“The web or the app world, they forced humans to behave like computers,” said Beerud Sheth, chief executive officer at Gupshup, a company that offers a bot-building platform. “In messaging, computers have to behave like humans.”
Chatbots, to be sure, are not new to the technology landscape. Apple’s Siri and Microsoft’s Cortana are powered by bots, and bots have long been in use for things like trying booking travel arrangements or getting information from your health insurance provider. But we appear to be on the cusp of a big burst of bot innovation, with experiments underway for using them not only for shopping, but for news, banking and hailing rides. Microsoft is so bullish about the future of bots that it recently debuted a new suite of tools to help developers build them. Facebook, too, is betting that bots will become a crucial way for companies to interact with their customers in the fast-growing Messenger app.
In part, this might be because companies believe that products like Siri and Amazon’s Echo have groomed customers for it.
“I think people are getting used to using this type of conversational interaction to request things,” said Yory Wurmser, retail analyst at eMarketer.
But it may also reflect the fact that recent improvements in natural-language processing and artificial intelligence capabilities are making the possibilities of chatbots more intriguing.
At Taco Bell, for example, such innovations were crucial to development of what would become the TacoBot. Andy McCraw, the chain’s manager of digital innovation, said of an early test iteration, “To be honest, it was a little dry. So the challenge was, how do we inject some personality in this? Natural-language ordering all of a sudden made this way more interesting and a lot more fun.”
In its current form, the TacoBot allows users to place a carryout order for a Taco Bell meal from within Slack, a popular messaging app that is used in many workplaces. It is currently only available to beta testers, but they plan to roll it out for wider use soon.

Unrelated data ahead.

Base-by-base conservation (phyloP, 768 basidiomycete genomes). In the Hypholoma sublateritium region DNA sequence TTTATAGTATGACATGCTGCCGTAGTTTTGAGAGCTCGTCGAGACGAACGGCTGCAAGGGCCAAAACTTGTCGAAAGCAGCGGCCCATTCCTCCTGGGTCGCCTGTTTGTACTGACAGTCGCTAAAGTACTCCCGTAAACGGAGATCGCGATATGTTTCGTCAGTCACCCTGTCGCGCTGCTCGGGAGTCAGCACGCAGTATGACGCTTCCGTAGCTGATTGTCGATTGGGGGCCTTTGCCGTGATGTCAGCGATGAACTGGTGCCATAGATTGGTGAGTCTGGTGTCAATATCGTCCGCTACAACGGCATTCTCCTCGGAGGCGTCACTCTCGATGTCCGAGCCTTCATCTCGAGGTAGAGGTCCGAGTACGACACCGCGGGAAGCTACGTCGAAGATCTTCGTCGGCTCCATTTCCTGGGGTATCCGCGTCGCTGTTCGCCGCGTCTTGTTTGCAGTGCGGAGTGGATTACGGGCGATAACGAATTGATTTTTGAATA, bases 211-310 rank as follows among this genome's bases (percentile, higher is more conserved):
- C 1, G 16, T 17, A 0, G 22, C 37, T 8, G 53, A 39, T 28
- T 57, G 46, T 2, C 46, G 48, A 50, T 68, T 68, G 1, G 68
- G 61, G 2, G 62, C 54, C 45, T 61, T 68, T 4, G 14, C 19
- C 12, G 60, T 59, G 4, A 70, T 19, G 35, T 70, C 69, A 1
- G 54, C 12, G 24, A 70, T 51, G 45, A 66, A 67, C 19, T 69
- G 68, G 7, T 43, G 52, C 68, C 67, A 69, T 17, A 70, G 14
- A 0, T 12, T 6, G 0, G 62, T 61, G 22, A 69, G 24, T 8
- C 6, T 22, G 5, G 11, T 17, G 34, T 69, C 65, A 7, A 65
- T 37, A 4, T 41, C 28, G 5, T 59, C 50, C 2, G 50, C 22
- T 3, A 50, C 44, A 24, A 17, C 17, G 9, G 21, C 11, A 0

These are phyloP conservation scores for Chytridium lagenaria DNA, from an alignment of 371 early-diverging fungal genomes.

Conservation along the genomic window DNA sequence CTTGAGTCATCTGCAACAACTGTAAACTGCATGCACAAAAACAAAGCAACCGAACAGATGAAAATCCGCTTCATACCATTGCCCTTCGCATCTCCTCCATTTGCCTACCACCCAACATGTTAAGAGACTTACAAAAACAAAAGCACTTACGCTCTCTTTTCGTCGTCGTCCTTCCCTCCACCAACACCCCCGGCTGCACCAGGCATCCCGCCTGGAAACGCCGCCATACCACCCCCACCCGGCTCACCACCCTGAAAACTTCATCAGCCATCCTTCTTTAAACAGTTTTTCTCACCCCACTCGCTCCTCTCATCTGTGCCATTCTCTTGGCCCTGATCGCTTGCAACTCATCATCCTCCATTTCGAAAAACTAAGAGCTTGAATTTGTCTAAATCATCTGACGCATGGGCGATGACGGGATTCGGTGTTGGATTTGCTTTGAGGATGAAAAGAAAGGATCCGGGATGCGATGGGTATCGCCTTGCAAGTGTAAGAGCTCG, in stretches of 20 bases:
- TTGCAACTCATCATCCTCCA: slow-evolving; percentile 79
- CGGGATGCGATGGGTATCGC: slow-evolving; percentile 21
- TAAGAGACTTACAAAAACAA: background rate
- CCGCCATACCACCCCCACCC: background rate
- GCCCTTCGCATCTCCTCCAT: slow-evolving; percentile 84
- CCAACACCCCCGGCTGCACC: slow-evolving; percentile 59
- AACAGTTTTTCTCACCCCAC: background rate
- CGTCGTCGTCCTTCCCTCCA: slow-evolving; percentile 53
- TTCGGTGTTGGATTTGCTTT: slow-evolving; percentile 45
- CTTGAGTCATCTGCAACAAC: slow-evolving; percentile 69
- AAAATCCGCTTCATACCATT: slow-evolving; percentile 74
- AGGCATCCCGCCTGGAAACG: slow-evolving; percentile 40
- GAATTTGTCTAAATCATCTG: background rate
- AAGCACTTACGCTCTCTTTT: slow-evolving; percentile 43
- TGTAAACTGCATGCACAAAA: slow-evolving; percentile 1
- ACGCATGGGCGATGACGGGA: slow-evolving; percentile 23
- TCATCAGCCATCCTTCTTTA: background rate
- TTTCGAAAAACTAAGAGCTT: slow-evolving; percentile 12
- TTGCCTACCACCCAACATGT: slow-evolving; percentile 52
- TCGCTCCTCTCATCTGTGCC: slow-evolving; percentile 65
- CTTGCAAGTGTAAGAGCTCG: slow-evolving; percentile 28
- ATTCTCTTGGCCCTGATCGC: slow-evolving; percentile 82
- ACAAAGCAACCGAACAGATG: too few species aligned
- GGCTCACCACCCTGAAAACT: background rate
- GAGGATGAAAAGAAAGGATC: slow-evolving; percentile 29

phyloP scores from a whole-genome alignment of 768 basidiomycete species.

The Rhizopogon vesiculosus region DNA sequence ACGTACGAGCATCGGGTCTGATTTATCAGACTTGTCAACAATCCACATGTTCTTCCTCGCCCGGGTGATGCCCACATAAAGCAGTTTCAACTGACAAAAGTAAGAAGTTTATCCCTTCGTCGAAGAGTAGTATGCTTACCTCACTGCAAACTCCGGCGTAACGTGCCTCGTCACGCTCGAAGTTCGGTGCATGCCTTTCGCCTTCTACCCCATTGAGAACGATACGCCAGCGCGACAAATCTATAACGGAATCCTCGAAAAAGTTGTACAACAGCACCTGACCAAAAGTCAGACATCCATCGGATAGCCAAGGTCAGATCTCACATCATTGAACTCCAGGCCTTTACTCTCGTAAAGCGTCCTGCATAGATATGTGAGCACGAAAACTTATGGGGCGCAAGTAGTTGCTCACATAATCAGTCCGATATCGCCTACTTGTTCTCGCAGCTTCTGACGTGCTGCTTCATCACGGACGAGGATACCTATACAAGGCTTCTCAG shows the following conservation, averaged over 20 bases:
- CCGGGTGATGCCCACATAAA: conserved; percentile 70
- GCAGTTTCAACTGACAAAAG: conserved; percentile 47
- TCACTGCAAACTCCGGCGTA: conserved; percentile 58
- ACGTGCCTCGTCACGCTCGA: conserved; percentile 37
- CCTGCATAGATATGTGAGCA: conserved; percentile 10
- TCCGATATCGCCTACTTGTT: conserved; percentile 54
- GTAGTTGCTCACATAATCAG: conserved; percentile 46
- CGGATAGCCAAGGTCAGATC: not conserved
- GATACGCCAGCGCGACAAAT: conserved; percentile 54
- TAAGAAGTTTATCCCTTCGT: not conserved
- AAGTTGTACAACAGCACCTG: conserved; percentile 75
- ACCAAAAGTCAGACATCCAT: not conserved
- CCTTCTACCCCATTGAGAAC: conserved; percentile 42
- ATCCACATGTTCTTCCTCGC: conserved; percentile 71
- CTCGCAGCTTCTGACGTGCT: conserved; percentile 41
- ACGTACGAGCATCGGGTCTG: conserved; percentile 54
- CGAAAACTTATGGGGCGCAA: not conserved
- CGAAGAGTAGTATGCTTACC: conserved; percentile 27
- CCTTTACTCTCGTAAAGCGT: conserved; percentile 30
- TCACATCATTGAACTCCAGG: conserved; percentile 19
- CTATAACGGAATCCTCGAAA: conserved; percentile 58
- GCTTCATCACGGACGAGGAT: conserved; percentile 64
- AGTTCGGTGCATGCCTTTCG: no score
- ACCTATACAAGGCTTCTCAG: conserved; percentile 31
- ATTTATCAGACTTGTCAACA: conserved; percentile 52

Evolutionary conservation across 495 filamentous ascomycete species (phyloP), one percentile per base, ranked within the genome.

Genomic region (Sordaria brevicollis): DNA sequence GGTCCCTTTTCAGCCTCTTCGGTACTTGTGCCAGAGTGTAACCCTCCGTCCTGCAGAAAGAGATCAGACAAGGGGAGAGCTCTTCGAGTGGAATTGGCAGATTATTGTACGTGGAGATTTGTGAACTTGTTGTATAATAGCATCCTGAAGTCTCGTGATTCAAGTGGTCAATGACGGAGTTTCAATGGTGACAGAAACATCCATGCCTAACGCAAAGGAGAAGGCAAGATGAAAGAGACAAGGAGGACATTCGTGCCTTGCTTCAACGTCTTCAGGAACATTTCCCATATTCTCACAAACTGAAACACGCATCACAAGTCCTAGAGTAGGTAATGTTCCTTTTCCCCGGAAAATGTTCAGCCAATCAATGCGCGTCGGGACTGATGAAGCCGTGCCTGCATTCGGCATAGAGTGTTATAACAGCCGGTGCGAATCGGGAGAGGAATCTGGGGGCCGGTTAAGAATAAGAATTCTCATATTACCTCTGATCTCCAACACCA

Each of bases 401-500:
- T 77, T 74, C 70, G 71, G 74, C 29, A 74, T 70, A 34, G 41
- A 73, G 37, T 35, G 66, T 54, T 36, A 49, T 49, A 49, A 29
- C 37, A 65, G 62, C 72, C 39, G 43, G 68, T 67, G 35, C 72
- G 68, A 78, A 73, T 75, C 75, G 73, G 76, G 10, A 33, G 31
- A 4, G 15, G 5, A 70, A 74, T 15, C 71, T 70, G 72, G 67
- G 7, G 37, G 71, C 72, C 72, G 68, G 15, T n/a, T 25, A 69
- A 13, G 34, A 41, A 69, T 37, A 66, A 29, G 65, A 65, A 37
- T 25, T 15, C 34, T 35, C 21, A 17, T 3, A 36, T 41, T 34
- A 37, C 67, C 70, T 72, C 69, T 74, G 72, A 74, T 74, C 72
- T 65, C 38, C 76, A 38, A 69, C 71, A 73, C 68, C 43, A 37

And yet chatbots are still in their infancy, and that means using them comes with potential stumbling blocks.
Sephora’s Kik app, for example, was able to quickly help me find a Clinique eye shadow when I asked for one. But attempts to be truly conversational with the bot seemed to trip it up. When I asked it to find a nude-colored lipstick and it showed me one I didn’t like, I wrote, “That’s not what I had in mind.” The chatbot then sent me an image and reviews for Bumble and Bumble Color-Minded Shampoo, suggesting it didn’t quite understand me.
And Microsoft recently had a PR disaster with Tay, a bot powered by artificial intelligence that was designed to learn speech patterns from its interactions with users. When Tay began offering up racist statements based on those learnings, Microsoft was forced to temporarily pull Tay from the Web.
“A.I. is all about learning, so it gets better as you do it,” Wurmser said. “But the danger is you’ll drive people off before it’s refined enough.”
Retailers could avoid a Tay-like snafu by configuring bots to learn from only a narrow array of sources, rather than from all the online chatter that comes their way. (And some chatbots don’t rely on artificial intelligence.)
“In terms of Tay, that seemed to be far more strongly linked to the fact that it was exposed and linked to so many parties,” said Ross Rubin, senior director of industry analysis at app analytics firm App Annie.
But the incident still reflects the challenges of taking a chance on emerging technology at such an early stage.
Sucharita Mulpuru, an e-commerce analyst with Forrester Research, said the success of bots might turn out to vary widely across companies and sectors. For example, she sees value in ride-sharing company Uber’s bot to order a car within Facebook.
But, “Does makeup or men’s clothing need to be purchased in this way? I’m less certain it has that much utility,” Mulpuru wrote in an email.